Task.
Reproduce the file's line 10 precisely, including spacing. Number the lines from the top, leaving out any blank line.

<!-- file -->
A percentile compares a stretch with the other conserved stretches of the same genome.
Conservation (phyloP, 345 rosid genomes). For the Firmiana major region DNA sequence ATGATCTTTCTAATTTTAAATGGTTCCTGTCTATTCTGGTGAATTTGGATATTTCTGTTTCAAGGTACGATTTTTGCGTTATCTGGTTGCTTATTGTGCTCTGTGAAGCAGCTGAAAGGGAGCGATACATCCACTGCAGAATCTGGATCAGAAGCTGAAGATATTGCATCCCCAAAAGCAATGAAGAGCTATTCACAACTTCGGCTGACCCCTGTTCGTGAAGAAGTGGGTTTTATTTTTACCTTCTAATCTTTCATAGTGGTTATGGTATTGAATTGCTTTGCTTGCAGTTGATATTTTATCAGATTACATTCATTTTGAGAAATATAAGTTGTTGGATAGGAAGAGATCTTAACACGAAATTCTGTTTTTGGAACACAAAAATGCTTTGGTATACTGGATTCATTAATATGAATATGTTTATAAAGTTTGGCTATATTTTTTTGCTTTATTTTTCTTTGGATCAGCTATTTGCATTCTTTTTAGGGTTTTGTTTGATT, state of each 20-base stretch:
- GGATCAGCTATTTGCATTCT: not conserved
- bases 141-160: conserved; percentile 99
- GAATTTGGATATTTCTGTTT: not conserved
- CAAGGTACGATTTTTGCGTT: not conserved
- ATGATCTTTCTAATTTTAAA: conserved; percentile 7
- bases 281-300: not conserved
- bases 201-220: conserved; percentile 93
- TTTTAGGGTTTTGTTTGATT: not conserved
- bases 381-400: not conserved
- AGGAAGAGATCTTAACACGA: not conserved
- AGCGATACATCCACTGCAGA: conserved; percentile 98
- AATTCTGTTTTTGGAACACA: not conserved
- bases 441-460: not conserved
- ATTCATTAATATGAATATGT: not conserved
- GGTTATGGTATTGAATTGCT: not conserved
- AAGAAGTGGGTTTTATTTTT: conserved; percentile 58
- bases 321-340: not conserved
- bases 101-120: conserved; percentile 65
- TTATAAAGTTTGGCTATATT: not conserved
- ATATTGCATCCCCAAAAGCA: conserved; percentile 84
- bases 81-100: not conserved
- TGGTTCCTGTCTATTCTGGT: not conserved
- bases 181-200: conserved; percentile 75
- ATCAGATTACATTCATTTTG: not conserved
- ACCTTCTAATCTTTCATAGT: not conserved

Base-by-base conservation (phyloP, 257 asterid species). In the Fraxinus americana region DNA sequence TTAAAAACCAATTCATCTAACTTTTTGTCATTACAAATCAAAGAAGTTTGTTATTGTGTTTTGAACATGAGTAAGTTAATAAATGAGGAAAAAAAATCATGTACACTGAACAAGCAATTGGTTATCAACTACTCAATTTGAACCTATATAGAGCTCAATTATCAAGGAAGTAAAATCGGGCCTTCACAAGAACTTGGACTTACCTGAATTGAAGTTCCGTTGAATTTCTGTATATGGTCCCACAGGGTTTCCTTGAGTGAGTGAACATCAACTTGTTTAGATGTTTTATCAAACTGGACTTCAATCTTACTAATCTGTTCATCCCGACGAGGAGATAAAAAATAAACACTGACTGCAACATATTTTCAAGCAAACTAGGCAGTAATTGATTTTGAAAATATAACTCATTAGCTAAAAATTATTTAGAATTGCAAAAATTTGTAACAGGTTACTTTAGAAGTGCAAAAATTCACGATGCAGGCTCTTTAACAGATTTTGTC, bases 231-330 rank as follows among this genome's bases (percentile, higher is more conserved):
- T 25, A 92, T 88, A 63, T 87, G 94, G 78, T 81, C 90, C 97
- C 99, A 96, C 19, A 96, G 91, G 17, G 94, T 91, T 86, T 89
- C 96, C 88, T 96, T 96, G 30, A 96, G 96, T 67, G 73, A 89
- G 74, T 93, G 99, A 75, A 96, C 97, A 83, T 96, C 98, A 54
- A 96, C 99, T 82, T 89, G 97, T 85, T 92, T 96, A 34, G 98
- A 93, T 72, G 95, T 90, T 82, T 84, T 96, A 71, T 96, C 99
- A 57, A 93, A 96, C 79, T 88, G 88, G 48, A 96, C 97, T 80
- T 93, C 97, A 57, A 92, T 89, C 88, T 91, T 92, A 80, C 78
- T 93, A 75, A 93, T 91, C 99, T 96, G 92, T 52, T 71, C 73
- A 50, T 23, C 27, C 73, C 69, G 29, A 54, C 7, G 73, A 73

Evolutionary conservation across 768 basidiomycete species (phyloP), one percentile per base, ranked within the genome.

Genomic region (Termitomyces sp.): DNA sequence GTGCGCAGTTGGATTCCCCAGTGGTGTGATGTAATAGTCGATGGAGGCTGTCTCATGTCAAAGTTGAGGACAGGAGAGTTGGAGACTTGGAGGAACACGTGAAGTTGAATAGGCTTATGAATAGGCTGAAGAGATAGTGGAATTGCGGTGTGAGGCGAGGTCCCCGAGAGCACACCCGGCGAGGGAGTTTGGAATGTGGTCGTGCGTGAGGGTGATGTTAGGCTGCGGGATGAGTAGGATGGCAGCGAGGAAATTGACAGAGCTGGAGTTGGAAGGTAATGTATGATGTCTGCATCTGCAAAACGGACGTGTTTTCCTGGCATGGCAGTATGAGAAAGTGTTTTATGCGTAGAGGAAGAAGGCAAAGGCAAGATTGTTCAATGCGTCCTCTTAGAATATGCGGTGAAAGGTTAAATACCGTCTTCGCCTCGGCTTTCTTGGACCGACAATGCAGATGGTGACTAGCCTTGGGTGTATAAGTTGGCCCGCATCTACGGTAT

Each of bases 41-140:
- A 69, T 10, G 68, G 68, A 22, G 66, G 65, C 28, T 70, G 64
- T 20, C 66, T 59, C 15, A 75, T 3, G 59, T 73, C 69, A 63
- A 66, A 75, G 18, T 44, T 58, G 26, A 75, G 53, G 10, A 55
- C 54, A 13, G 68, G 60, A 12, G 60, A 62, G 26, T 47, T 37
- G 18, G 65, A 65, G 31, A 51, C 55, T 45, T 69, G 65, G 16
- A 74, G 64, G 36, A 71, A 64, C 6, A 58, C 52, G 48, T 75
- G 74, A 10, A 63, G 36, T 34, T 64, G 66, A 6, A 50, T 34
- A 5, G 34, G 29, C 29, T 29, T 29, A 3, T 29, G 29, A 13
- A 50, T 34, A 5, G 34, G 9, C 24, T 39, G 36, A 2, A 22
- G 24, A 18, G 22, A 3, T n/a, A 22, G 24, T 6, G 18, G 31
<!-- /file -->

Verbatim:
- TTTTAGGGTTTTGTTTGATT: not conserved